Monday, September 6, 2010

Interesting thought

From Grognardia:

Indeed, if there's one "problem" with reading a book like Galactic Patrol nowadays it's that, as the wellspring of so much that came after, it appears trite and unoriginal when, in point of historical fact, everything else that followed it is what's trite and unoriginal. The "Lensmen" series is big and bold and, while I'd never argue that it's scientific speculations hold much water (though, to be fair, many of its ideas were based on the science of its day), it's nevertheless a fun read. There can be no doubt why it exerted such a profound influence on the imaginations of later authors in the genre.

I think that this is a very insightful point that brings up a good point when reading key historical works. Good ideas spawn a lot of imitators and some of these will be better (in terms of some aspects) than the original works. Just think of how many of the imitators of Lord of the Rings are better at pacing the plot! But who among them has such a rich and unique vision of an alternate world?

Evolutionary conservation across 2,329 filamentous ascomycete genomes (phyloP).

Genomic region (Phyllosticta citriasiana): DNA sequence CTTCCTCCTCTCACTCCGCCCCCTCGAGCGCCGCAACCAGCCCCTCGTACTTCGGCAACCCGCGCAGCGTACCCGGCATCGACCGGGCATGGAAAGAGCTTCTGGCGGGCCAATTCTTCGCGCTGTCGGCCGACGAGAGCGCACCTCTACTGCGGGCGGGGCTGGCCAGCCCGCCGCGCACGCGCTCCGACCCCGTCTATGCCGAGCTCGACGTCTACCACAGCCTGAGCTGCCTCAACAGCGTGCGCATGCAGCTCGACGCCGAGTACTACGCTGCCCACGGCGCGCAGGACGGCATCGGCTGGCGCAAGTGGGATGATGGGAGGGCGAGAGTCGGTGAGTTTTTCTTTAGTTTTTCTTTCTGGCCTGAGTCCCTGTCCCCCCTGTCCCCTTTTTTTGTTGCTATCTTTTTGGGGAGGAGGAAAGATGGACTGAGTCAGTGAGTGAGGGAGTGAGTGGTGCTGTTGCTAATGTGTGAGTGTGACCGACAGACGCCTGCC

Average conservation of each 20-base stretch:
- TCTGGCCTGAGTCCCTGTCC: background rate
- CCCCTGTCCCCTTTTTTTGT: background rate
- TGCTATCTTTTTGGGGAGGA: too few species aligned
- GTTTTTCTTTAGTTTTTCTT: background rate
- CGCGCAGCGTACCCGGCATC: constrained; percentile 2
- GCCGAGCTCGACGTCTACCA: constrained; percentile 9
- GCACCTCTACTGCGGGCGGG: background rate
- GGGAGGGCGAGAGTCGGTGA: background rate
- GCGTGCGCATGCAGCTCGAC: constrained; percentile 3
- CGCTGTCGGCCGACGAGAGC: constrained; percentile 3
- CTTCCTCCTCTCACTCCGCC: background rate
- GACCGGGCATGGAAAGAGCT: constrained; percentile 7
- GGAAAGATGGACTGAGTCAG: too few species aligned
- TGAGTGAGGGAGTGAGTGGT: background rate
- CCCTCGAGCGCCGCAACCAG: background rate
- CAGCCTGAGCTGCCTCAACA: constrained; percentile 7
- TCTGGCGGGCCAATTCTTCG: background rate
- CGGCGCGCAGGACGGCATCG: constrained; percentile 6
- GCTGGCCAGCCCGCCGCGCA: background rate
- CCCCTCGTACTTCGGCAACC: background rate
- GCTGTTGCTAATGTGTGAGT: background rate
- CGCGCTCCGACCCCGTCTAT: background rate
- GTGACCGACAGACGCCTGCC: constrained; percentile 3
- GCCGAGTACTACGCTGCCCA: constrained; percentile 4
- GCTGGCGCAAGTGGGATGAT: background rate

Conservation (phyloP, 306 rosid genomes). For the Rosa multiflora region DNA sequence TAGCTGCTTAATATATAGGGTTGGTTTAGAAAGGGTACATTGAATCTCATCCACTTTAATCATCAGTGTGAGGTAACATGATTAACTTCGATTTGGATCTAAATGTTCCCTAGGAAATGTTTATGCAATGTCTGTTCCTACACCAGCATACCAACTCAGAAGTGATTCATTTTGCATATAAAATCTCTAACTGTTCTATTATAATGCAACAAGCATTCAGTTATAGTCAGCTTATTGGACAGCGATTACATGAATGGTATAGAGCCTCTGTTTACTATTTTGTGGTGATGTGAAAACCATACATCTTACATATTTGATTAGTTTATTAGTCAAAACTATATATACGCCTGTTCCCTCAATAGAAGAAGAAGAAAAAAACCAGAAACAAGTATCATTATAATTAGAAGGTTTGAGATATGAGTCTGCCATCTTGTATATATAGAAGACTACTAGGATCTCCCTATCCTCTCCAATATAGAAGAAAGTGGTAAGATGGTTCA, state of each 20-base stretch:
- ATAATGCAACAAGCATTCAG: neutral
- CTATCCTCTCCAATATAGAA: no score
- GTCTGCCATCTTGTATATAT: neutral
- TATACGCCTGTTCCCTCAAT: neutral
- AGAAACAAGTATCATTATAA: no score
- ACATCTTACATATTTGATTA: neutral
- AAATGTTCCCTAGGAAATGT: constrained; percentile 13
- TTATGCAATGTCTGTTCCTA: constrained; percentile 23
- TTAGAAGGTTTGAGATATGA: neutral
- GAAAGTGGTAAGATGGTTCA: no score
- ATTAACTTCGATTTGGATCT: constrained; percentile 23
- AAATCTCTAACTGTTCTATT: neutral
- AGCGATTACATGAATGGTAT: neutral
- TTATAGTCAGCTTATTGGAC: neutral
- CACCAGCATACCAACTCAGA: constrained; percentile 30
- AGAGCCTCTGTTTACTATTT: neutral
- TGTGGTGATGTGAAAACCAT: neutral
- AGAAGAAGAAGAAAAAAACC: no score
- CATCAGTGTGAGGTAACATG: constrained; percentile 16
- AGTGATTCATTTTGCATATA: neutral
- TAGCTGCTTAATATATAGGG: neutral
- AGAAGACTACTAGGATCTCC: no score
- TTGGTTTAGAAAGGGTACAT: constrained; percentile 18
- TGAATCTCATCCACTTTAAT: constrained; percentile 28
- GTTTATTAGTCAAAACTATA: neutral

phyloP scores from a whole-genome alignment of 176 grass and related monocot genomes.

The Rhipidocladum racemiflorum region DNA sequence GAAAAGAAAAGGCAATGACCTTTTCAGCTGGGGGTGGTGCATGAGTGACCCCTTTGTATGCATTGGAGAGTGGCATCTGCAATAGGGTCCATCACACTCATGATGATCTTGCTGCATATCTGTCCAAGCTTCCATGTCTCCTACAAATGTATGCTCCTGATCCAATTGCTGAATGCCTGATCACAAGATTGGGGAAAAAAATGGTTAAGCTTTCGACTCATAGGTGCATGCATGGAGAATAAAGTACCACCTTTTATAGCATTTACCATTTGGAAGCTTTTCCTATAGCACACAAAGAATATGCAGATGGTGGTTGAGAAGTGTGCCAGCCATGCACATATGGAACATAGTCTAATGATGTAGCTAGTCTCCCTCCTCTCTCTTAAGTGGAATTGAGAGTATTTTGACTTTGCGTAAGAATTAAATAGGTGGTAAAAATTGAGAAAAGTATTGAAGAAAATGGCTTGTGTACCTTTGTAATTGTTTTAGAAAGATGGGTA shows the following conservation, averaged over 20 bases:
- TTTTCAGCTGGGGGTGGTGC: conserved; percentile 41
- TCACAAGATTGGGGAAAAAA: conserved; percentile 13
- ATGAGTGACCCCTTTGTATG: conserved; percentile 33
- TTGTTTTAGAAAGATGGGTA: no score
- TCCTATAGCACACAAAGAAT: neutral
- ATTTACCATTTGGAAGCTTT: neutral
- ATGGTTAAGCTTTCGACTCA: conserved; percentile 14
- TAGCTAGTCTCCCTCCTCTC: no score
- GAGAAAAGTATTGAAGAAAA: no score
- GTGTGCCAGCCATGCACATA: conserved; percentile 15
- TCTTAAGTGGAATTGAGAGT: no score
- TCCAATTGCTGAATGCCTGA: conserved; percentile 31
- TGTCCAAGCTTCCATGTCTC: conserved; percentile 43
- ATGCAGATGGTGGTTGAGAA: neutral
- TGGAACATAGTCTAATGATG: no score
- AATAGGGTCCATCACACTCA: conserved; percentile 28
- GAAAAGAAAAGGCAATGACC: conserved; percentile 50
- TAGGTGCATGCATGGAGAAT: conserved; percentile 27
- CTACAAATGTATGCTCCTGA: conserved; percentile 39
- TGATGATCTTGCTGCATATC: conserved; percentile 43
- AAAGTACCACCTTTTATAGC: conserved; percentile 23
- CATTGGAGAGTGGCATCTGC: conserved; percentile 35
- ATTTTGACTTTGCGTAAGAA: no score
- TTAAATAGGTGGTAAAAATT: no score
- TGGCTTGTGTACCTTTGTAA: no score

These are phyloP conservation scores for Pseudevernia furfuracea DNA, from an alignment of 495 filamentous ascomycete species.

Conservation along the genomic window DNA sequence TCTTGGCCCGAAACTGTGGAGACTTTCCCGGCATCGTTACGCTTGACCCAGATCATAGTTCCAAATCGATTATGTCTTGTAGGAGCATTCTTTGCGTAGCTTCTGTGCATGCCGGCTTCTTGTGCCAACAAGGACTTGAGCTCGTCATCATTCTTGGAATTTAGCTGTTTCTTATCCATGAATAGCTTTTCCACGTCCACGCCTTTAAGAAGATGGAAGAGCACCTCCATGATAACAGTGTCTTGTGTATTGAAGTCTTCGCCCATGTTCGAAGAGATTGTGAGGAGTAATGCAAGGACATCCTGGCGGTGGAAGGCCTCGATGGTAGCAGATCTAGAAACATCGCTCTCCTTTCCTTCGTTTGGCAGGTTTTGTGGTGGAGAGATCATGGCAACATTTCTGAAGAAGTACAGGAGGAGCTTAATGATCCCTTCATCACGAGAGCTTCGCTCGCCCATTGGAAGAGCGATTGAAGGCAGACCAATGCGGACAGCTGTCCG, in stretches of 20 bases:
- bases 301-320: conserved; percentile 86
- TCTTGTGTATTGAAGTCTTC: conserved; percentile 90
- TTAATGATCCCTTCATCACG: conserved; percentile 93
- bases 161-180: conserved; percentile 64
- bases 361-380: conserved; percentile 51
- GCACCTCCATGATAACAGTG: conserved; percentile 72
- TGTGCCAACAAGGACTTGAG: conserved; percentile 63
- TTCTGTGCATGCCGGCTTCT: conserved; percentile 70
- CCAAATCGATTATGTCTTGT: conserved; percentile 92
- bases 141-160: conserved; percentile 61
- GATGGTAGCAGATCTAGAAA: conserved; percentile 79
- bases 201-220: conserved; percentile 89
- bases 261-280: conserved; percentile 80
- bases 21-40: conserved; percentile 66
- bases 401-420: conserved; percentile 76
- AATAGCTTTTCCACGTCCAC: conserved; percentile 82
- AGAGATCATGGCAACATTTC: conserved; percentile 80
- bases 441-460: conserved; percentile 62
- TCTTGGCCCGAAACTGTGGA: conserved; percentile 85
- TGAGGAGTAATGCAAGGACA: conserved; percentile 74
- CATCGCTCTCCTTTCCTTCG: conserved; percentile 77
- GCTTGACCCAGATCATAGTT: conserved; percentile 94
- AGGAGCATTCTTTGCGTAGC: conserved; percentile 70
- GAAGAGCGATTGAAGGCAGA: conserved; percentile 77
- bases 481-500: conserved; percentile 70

But these are the works that change entire genres of fiction.


  1. Pauline Kael described the opposite phenomena, where we only remember a few outstanding examples of a genre then assume the creators of those examples actually invented the genre.

    Tolkien was very much part of a 20th Century literary movement (with roots in the 19th) that was trying to create a distinctly British school of fantasy emphasising bucolic village life, Celtic mythology and Arthurian-style legend (with some Germanic and Icelandic elements thrown in -- Auden published his translation of the Elder Eddas in 1969). Tolkien may have been the high point but he was also fairly representative.

    Dashiell Hammett is an even better example. There were hard-boiled detectives before Hammett's Continental Op. We incorrectly credit Hammett as inventing the genre because his writing was so much better than that of his contemporaries.

  2. Good point. Nothing breeds imitators like success. This is definitely something that I need to think more about -- literature not really being my area. :-)